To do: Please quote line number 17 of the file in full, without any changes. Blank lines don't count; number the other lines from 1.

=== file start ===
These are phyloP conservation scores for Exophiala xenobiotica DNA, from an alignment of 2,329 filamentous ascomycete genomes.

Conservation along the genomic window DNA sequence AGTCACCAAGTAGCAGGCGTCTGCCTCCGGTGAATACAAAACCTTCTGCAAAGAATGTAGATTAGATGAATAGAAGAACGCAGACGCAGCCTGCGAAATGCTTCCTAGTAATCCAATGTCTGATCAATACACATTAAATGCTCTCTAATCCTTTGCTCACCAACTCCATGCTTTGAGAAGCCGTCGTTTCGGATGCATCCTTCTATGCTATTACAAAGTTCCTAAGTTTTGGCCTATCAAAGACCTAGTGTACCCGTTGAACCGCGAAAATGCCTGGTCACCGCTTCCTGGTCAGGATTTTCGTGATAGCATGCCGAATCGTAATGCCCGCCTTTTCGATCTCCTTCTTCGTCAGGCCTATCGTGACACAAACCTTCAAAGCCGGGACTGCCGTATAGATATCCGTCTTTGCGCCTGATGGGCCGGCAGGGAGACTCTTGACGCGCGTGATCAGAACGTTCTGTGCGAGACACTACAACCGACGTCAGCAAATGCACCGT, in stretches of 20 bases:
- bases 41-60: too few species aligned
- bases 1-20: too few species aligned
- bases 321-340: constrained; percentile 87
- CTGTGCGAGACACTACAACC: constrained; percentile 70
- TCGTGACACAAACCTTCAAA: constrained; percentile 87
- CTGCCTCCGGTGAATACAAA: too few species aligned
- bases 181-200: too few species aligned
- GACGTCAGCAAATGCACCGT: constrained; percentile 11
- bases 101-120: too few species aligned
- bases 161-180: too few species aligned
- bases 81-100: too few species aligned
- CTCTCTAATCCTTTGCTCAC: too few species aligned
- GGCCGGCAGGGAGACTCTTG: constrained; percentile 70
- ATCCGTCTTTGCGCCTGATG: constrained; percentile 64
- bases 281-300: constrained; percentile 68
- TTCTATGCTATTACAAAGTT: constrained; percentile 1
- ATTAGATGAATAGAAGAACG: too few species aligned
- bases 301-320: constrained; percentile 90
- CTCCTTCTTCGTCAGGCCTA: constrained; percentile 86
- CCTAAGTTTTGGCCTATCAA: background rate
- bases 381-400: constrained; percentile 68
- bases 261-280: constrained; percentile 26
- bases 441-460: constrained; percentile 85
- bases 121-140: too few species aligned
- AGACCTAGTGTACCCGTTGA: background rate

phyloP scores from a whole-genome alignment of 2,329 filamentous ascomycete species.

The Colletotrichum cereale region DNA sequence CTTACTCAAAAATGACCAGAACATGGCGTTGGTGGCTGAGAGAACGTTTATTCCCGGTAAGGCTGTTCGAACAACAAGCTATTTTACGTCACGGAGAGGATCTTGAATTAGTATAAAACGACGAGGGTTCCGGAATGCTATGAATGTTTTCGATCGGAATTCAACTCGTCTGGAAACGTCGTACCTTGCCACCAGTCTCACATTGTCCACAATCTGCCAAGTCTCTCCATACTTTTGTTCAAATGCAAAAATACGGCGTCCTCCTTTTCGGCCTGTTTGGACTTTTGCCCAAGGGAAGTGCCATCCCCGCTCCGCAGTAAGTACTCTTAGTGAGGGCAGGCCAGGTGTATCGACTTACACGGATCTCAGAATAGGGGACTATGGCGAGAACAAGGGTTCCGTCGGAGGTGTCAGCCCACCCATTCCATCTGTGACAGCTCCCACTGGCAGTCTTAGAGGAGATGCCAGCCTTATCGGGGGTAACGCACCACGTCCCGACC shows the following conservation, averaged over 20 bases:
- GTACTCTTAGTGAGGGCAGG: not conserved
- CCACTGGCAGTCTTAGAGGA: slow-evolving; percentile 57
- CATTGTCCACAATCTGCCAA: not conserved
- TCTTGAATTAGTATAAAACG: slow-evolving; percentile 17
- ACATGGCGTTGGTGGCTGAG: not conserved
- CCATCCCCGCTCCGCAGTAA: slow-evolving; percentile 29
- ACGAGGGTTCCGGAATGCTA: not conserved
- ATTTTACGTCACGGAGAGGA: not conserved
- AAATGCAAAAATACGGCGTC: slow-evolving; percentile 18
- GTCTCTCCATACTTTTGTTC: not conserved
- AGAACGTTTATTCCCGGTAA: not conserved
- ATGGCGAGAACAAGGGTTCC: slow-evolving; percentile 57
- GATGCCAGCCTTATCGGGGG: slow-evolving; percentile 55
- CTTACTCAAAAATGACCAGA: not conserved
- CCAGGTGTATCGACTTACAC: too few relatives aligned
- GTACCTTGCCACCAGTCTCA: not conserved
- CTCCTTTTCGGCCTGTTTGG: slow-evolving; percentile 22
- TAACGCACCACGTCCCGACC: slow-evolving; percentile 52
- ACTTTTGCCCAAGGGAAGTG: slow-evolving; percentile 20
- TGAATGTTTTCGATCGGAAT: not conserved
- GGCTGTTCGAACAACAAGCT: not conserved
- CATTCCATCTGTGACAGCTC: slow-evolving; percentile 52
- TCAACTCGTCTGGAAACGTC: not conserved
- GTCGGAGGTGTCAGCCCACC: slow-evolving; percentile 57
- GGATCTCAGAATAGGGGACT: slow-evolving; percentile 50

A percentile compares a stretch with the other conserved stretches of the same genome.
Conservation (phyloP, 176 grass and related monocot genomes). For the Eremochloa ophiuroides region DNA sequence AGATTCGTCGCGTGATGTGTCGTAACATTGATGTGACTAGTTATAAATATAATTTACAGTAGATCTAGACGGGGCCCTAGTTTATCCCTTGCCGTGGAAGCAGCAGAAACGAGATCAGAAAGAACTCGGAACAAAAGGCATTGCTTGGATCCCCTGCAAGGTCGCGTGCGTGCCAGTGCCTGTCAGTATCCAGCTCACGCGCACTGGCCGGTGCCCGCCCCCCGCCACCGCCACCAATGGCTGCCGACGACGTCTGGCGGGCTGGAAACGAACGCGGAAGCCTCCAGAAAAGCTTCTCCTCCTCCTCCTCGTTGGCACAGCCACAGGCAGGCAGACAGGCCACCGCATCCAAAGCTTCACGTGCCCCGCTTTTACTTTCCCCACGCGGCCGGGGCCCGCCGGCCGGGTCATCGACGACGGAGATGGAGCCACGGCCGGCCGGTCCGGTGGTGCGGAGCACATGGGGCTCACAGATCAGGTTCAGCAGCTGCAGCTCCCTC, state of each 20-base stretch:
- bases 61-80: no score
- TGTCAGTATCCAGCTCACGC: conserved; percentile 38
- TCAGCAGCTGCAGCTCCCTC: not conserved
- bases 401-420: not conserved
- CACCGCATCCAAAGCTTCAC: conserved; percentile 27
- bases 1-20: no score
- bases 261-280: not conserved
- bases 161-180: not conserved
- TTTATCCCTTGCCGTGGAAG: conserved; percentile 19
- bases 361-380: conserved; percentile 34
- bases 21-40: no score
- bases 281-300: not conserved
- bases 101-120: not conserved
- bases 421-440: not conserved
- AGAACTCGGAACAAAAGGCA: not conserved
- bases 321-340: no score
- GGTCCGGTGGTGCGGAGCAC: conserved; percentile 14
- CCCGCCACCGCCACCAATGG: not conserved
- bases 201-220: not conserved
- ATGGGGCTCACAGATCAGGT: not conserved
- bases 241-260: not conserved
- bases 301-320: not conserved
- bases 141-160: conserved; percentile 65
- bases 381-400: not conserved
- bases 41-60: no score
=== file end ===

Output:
- bases 281-300: constrained; percentile 68